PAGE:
Paul Graham v. Wealth Tax

Is it bad for a society when some people have way, way more money than everyone else? Some people think so, and one of the ways they have proposed to address this issue is a wealth tax. Though proposals come in many forms, the basic idea is usually to levy a tax on assets (as distinct from income) above a certain threshold. For example, a 1% tax on assets above $50 million would mean that someone with $60 million in assets would be assessed $100k (1% of $10 million) in a given year, regardless of what they were doing with their money. Anyone with less than $50 million in assets wouldn’t pay any additional tax.

Despite the rhetoric from some corners, most popular wealth tax proposals don’t function as a mechanism to ‘eliminate all billionaires’ or any such thing. Instead, a wealth tax is theorized (in the U.S., some countries already have wealth taxes) as a more aggressive form of progressive taxation, something advocates view as desirable in the face of rising inequality.

There are unlimited ways to set this up and also unlimited things to do with the tax windfall. You could increase spending on social services, reduce taxes on the middle class, build some cool fighter jets, it’s open season. Supporters of a wealth tax (in the U.S.) typically point to the country’s relatively low maximum marginal income tax rate, tax avoidance among very rich people, and rising wealth inequality as reasons to favor more progressive taxation. Common arguments against a wealth tax are that it would incentivize both tax evasion and capital flight. Detractors argue that the second and third-order effects of a tax would harm the poor and middle class, ultimately outweighing the benefits of wealth redistribution.

What does Paul Graham think about this? Paul is a programmer and writer, notable for founding Y Combinator and publishing essays on the internet. In keeping with the goals of Y Combinator he is a staunch advocate for startups and policies that bolster the startup ecosystem. It was from this perspective in August of last year that he wrote “Modeling a Wealth Tax”, describing the effects of various wealth taxes on a successful startup founder over 60 years:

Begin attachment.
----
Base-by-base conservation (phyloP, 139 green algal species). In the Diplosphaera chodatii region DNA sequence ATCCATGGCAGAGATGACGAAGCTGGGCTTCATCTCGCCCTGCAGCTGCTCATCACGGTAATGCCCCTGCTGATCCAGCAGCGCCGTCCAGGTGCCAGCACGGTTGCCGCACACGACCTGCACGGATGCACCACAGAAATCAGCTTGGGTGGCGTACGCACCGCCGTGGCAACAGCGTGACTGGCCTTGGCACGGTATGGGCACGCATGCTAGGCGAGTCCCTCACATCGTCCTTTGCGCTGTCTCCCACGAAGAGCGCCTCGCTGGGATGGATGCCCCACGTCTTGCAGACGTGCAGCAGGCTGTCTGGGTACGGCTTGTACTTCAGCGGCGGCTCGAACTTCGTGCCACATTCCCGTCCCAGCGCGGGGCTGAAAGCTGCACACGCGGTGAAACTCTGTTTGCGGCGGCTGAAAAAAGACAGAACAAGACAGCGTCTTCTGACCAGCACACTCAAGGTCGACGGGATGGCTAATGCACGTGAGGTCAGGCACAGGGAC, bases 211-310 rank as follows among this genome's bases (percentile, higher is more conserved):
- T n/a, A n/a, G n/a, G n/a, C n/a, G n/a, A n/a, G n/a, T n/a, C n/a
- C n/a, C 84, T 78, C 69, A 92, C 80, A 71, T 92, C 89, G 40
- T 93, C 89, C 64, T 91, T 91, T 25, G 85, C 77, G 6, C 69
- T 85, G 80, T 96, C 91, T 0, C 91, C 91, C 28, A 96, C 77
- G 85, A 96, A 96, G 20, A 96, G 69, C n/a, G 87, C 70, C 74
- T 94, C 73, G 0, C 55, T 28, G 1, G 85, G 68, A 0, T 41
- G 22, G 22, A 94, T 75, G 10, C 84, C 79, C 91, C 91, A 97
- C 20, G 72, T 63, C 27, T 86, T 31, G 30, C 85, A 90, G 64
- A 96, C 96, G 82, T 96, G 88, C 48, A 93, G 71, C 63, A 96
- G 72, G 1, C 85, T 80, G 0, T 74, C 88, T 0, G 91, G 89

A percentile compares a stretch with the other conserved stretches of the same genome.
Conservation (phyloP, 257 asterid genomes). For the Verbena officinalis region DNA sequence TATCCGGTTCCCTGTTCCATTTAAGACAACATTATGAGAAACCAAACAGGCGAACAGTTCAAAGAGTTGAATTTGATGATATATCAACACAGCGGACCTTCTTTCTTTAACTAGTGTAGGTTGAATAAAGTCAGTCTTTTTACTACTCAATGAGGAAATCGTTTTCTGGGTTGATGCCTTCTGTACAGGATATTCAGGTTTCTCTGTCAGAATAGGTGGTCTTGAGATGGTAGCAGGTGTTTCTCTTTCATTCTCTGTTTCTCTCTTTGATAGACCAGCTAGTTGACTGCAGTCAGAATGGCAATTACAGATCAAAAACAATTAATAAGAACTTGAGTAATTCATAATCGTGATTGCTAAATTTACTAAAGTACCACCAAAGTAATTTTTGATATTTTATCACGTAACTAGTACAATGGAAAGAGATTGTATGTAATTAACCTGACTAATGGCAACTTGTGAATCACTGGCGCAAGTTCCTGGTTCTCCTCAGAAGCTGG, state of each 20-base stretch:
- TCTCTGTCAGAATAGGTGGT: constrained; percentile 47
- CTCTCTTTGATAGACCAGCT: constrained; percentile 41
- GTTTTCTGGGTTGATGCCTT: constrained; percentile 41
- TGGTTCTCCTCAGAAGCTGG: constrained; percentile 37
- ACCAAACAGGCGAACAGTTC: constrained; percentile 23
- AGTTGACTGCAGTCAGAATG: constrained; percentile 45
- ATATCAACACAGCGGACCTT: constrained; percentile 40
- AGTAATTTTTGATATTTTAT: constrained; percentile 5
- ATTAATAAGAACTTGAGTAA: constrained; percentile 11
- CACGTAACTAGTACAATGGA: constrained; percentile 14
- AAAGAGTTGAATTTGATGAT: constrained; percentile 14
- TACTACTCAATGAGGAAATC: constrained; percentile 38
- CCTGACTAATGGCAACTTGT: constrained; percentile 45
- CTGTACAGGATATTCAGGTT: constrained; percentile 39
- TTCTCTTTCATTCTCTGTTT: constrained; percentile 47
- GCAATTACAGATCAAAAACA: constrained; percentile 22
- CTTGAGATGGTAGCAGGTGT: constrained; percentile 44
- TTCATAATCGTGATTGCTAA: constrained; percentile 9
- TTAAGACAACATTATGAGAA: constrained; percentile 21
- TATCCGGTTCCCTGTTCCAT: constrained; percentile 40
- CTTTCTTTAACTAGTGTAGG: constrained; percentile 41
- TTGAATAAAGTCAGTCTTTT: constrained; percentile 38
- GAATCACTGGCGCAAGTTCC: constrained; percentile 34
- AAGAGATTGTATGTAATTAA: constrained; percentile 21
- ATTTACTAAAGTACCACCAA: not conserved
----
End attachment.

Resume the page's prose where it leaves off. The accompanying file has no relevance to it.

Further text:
Suppose your stock is initially worth $2 million, and the company’s trajectory is as follows: the value of your stock grows 3x for 2 years, then 2x for 2 years, then 50% for 2 years, after which you just get a typical public company growth rate, which we’ll call 8%. Suppose the wealth tax threshold is $50 million. How much stock does the government take now?

wealth tax government takes















It may at first seem surprising that such apparently small tax rates produce such dramatic effects. A 2% wealth tax with a $50 million threshold takes about two thirds of a successful founder’s stock.

Wow, that sounds scary! Paul says that even at a 1% tax on assets above $50 million the government will (given 60 years) take 41% of a hypothetical founder’s stock. How much money is that? With the growth Paul outlines the founder’s stock is worth $72 million in year four when the tax first kicks in. The stock grows at 50% for two years and then 8% for the remaining 54 years so without a tax the founder would net $10.3 billion. With the wealth tax the government takes 41% of that leaving the founder with a little over $6 billion.

That is… still a lot of money? I don’t know, we’re talking about sums that are really beyond our capacity for imagination. I think the implied point of Paul’s piece is mostly what I outlined earlier: that a wealth tax like this would disincentivize people from starting companies (creating value) and thereby be a net negative for the people it is designed to help.

I suppose it could be true. It does seem a little disingenuous, though, to concoct a hypothetical scenario as an example of the negative incentive (government takes 41% of your money! scary!) and not mention that you walk away with billions of dollars. I don’t think that’s an uncharitable reading of the essay, especially given that Paul’s net worth is likely somewhere in the nine-figure range. There’s a clear conflict of interest.

Macroeconomics and tax policy are very complicated topics to begin with and the politicization of this issue makes any attempt at an unbiased analysis of wealth tax effects challenging. Even so, it’s disappointing to see Paul employ his usual pro-startup viewpoint as a smokescreen for his personal incentives.